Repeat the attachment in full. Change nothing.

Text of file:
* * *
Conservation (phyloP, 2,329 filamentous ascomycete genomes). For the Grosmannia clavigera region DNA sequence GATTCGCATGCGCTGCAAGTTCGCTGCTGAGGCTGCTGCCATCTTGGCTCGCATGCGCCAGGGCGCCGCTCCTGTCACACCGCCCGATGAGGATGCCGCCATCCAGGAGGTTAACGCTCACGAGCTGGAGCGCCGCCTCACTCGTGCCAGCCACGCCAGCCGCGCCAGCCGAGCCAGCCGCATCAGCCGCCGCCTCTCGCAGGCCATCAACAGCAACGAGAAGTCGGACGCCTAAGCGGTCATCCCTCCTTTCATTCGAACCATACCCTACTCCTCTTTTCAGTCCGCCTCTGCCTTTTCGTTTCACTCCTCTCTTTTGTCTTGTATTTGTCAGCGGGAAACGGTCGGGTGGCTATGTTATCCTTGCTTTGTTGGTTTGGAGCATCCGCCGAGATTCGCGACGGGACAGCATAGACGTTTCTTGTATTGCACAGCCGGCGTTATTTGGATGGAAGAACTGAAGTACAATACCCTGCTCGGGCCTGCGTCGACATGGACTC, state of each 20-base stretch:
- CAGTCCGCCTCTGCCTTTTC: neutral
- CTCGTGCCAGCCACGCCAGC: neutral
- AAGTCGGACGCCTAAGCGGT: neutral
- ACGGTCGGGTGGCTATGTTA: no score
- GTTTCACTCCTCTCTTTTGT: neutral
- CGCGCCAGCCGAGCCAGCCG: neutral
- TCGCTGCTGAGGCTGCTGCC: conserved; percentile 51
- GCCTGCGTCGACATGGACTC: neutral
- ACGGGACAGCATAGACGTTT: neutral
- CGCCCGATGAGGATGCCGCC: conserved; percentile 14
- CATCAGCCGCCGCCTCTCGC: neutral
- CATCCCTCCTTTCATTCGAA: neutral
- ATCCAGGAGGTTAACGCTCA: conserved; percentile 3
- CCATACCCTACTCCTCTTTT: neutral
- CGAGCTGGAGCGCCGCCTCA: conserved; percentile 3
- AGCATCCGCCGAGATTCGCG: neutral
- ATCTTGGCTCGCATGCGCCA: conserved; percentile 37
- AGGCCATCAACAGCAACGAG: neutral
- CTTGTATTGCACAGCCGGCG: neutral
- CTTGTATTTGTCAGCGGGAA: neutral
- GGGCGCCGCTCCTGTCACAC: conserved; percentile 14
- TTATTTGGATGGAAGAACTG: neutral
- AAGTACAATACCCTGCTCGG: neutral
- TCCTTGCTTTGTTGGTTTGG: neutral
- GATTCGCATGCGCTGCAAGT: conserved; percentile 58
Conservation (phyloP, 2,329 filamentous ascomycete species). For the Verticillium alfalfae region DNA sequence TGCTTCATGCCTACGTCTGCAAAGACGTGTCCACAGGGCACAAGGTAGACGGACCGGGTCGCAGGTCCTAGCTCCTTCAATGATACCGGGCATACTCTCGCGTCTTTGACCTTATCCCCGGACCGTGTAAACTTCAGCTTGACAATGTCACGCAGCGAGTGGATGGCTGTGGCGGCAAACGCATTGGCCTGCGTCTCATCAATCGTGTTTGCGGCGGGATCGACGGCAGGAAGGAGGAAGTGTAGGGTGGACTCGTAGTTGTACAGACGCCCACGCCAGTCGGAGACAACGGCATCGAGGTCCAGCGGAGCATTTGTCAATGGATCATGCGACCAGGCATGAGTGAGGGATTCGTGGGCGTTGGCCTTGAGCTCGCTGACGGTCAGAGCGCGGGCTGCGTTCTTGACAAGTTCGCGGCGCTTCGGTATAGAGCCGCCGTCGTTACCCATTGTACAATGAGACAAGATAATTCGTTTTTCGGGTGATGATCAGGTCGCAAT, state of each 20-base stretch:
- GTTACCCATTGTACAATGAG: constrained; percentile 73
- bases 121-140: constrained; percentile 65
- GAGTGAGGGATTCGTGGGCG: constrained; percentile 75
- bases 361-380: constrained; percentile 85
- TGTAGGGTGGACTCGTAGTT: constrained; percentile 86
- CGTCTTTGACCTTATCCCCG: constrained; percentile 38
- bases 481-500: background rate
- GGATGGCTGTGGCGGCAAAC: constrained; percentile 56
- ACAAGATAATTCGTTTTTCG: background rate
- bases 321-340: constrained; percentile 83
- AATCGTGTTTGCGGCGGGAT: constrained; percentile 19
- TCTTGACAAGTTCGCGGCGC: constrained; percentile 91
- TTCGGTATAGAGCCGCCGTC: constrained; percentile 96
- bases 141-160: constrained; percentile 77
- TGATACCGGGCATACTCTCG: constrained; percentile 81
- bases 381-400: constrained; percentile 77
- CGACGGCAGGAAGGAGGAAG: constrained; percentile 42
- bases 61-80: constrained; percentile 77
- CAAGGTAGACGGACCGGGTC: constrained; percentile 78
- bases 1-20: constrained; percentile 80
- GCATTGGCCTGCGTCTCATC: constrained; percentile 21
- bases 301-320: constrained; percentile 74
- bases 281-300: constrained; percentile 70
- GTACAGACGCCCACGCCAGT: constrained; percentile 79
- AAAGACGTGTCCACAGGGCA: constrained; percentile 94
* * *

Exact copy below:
Conservation (phyloP, 2,329 filamentous ascomycete genomes). For the Grosmannia clavigera region DNA sequence GATTCGCATGCGCTGCAAGTTCGCTGCTGAGGCTGCTGCCATCTTGGCTCGCATGCGCCAGGGCGCCGCTCCTGTCACACCGCCCGATGAGGATGCCGCCATCCAGGAGGTTAACGCTCACGAGCTGGAGCGCCGCCTCACTCGTGCCAGCCACGCCAGCCGCGCCAGCCGAGCCAGCCGCATCAGCCGCCGCCTCTCGCAGGCCATCAACAGCAACGAGAAGTCGGACGCCTAAGCGGTCATCCCTCCTTTCATTCGAACCATACCCTACTCCTCTTTTCAGTCCGCCTCTGCCTTTTCGTTTCACTCCTCTCTTTTGTCTTGTATTTGTCAGCGGGAAACGGTCGGGTGGCTATGTTATCCTTGCTTTGTTGGTTTGGAGCATCCGCCGAGATTCGCGACGGGACAGCATAGACGTTTCTTGTATTGCACAGCCGGCGTTATTTGGATGGAAGAACTGAAGTACAATACCCTGCTCGGGCCTGCGTCGACATGGACTC, state of each 20-base stretch:
- CAGTCCGCCTCTGCCTTTTC: neutral
- CTCGTGCCAGCCACGCCAGC: neutral
- AAGTCGGACGCCTAAGCGGT: neutral
- ACGGTCGGGTGGCTATGTTA: no score
- GTTTCACTCCTCTCTTTTGT: neutral
- CGCGCCAGCCGAGCCAGCCG: neutral
- TCGCTGCTGAGGCTGCTGCC: conserved; percentile 51
- GCCTGCGTCGACATGGACTC: neutral
- ACGGGACAGCATAGACGTTT: neutral
- CGCCCGATGAGGATGCCGCC: conserved; percentile 14
- CATCAGCCGCCGCCTCTCGC: neutral
- CATCCCTCCTTTCATTCGAA: neutral
- ATCCAGGAGGTTAACGCTCA: conserved; percentile 3
- CCATACCCTACTCCTCTTTT: neutral
- CGAGCTGGAGCGCCGCCTCA: conserved; percentile 3
- AGCATCCGCCGAGATTCGCG: neutral
- ATCTTGGCTCGCATGCGCCA: conserved; percentile 37
- AGGCCATCAACAGCAACGAG: neutral
- CTTGTATTGCACAGCCGGCG: neutral
- CTTGTATTTGTCAGCGGGAA: neutral
- GGGCGCCGCTCCTGTCACAC: conserved; percentile 14
- TTATTTGGATGGAAGAACTG: neutral
- AAGTACAATACCCTGCTCGG: neutral
- TCCTTGCTTTGTTGGTTTGG: neutral
- GATTCGCATGCGCTGCAAGT: conserved; percentile 58
Conservation (phyloP, 2,329 filamentous ascomycete species). For the Verticillium alfalfae region DNA sequence TGCTTCATGCCTACGTCTGCAAAGACGTGTCCACAGGGCACAAGGTAGACGGACCGGGTCGCAGGTCCTAGCTCCTTCAATGATACCGGGCATACTCTCGCGTCTTTGACCTTATCCCCGGACCGTGTAAACTTCAGCTTGACAATGTCACGCAGCGAGTGGATGGCTGTGGCGGCAAACGCATTGGCCTGCGTCTCATCAATCGTGTTTGCGGCGGGATCGACGGCAGGAAGGAGGAAGTGTAGGGTGGACTCGTAGTTGTACAGACGCCCACGCCAGTCGGAGACAACGGCATCGAGGTCCAGCGGAGCATTTGTCAATGGATCATGCGACCAGGCATGAGTGAGGGATTCGTGGGCGTTGGCCTTGAGCTCGCTGACGGTCAGAGCGCGGGCTGCGTTCTTGACAAGTTCGCGGCGCTTCGGTATAGAGCCGCCGTCGTTACCCATTGTACAATGAGACAAGATAATTCGTTTTTCGGGTGATGATCAGGTCGCAAT, state of each 20-base stretch:
- GTTACCCATTGTACAATGAG: constrained; percentile 73
- bases 121-140: constrained; percentile 65
- GAGTGAGGGATTCGTGGGCG: constrained; percentile 75
- bases 361-380: constrained; percentile 85
- TGTAGGGTGGACTCGTAGTT: constrained; percentile 86
- CGTCTTTGACCTTATCCCCG: constrained; percentile 38
- bases 481-500: background rate
- GGATGGCTGTGGCGGCAAAC: constrained; percentile 56
- ACAAGATAATTCGTTTTTCG: background rate
- bases 321-340: constrained; percentile 83
- AATCGTGTTTGCGGCGGGAT: constrained; percentile 19
- TCTTGACAAGTTCGCGGCGC: constrained; percentile 91
- TTCGGTATAGAGCCGCCGTC: constrained; percentile 96
- bases 141-160: constrained; percentile 77
- TGATACCGGGCATACTCTCG: constrained; percentile 81
- bases 381-400: constrained; percentile 77
- CGACGGCAGGAAGGAGGAAG: constrained; percentile 42
- bases 61-80: constrained; percentile 77
- CAAGGTAGACGGACCGGGTC: constrained; percentile 78
- bases 1-20: constrained; percentile 80
- GCATTGGCCTGCGTCTCATC: constrained; percentile 21
- bases 301-320: constrained; percentile 74
- bases 281-300: constrained; percentile 70
- GTACAGACGCCCACGCCAGT: constrained; percentile 79
- AAAGACGTGTCCACAGGGCA: constrained; percentile 94